iPhone 4G? Are we not calling it the iPhone HD yet? That nomenclature is beyond confusing, because, unlike the iPods, whose generations we stopped counting around 5.5, the 3G iPhone is named after the network, and is only a second-gen device. In addition, the “4G iPhone” doesn’t seem to actually function on 4G networks.
That rant aside, it’s been a big day for nerds. Setting aside the douchetacular way this has been handled by the blog networks (until my next post, anyway), the thoroughly unofficial unveiling of the iPhone HD is exciting stuff.
Facts first: this is the new iPhone. No Apple prototype makes it that far into the field without it being a production sample. Seams and all. WYSIWYG.
Apple was keen on showing off how the new iMac’s screen has an “infinity edge”, like a trendy bathtub. Of course, it’s all aesthetic; under the infinite expanse of glass is a bezel as thick as ever. Still, this edge-to-edge glass is a welcome replacement for my endlessly scratchable (and dated-feeling) chrome bezel.
The glass back is stunning. Many are saying it’ll carry a signal upgrade, but someone will have to explain to me how glass or high-gloss ceramic is more radio transparent than plastic.
No. What this represents is Apple realigning function with form, after letting function run the show for two years.
When the iPhone was announced, it wasn’t just a shiny new gadget. It was a tiny, sexy monolith. Aluminum was slippery and impaired the signal, but not the signal it sent to your brain (and your friends): I own a premium device.
The 3G changed that. Much like comparing the 1G iPod with its eventual descendants, you get the sense that the latter devices were meant for mass production and consumption, with all its unsexy signs.
The iPhone 3G seems to accept that its eventual destination is a landfill, from the chintzier chrome buttons to the hollow sound of its thin plastic casing. For me, it’s enough to pine for the original, premium iPhone. For some crazies, it’s enough to custom-fabricate titanium replacement casings.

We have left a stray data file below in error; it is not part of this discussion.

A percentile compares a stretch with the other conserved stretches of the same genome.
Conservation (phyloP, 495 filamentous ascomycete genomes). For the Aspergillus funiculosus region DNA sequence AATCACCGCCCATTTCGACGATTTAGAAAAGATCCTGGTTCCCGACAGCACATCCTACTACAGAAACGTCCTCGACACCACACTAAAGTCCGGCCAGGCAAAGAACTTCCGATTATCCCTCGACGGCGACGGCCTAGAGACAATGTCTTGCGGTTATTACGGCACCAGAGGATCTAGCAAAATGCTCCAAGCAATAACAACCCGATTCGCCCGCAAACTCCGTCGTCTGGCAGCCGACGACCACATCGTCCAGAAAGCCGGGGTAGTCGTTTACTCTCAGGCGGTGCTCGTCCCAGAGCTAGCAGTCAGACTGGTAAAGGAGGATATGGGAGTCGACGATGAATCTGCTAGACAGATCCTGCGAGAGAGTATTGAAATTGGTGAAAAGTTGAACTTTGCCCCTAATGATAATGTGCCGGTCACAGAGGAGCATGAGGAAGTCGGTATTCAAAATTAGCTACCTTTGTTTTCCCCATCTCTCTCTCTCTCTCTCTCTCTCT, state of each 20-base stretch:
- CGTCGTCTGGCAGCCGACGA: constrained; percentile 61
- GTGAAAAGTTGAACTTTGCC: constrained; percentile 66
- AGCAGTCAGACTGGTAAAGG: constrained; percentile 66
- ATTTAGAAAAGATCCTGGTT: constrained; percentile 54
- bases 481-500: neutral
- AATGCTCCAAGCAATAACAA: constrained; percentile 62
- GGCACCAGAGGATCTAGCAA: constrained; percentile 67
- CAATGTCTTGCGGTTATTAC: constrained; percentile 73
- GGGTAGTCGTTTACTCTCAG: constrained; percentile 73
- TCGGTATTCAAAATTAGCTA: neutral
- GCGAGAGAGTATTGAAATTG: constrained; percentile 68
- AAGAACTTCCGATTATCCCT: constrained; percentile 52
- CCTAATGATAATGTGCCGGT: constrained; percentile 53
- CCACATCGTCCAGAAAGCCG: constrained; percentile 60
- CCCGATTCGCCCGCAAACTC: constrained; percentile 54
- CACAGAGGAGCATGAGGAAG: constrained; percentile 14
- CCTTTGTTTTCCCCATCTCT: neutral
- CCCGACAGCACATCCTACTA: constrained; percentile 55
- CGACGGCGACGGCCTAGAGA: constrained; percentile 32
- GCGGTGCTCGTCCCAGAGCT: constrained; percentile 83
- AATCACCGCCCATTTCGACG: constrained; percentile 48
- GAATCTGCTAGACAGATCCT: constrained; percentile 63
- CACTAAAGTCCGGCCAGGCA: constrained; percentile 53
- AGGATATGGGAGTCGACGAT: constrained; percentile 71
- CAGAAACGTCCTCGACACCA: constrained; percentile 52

Some are calling the new iPhone an honorary Dieter-Rams-Era-Braun design, and I’m inclined to agree. It’s elegant, minimal, and every part seems to have been thought through in great detail. I love the simple, glass-aluminum-glass sandwich, the buttons, everything.
I also love that it’s thinner and flat: It can’t hide it’s bulk by tapering at the edges (which even the iPad does). It is what it is.
Some are saying that the battery is now user-replaceable, which makes sense. Apple loves to let third parties set up cottage industries around their products’ shortcomings, only to yank the rug out from under them in one surprise reveal.
Make no mistake: Apple has noticed that the only people not making money on iPhone batteries is Apple. They’d be all too happy to sell you a spare battery or two with your iPhone at $69 a pop.
That means that all those battery-case hybrids are three times irrelevant: they don’t fit, the iPhone needs less protection, and there’s no need for a dock-blocking (heh) battery backpack.
Speaking of case manufacturers, I’m so glad to be rid of invisible shields I could burst. I loathe those things. They cheapen the look and feel of my iPhone, discolor almost immediately, and turn into used Band-Aids in a matter of weeks. But the scratch-prone plastic case makes them an absolute necessity. The worst part is that they add $40 to the cost of every single iPhone I buy. Now, with a glass front and back, they’re toast.
The high-res screen was a gimme. I’m wondering how that’s going to work, though. Sure, existing software will look the same, but will developers need to create 3 versions of apps: 1 for iPhone, 1 for iPhone HD, and 1 for iPad? I’m sure Apple has an answer waiting in the wings as to how this isn’t going to fragment the market and create hell for developers.
For my part, going from using my iPad and my wife’s Droid makes the resolution on my iPhone feel downright woeful. At this point, it’s more of a “fix” than a feature to me.
I hope the front-facing camera does more than video chat. I don’t use it on my computer, And I don’t anticipate using it on my iPhone that often. It’s novel, but it’ll be up to the software to make it useful. And iChat just isn’t all that useful. (Now Skype, on the other hand…)
LED flash: super meh. Those are only useful in the absolutely most dire circumstance. I can’t wait to hear Scott Forstall get all bug-eyed and declare a new gold rush on LED flashlight apps.
The microSIM tells me that Verizon customers shouldn’t get their hopes up for a simultaneous launch with the AT&T version. Maybe someday. Maybe. On the other hand, Apple is punching AT&T in the face repeatedly with the iPad 3G “pay as you go, then stop paying whenever you want, easily” plan. That relationship sounds strained, at best.
I am satisfied enough by the iPad that I’m in no hurry for a higher-res iphone browsing experience, but the device itself. Oh my gosh, so sexy. It’s everything I miss about the original iPhone, stepped up.
June can’t come fast enough.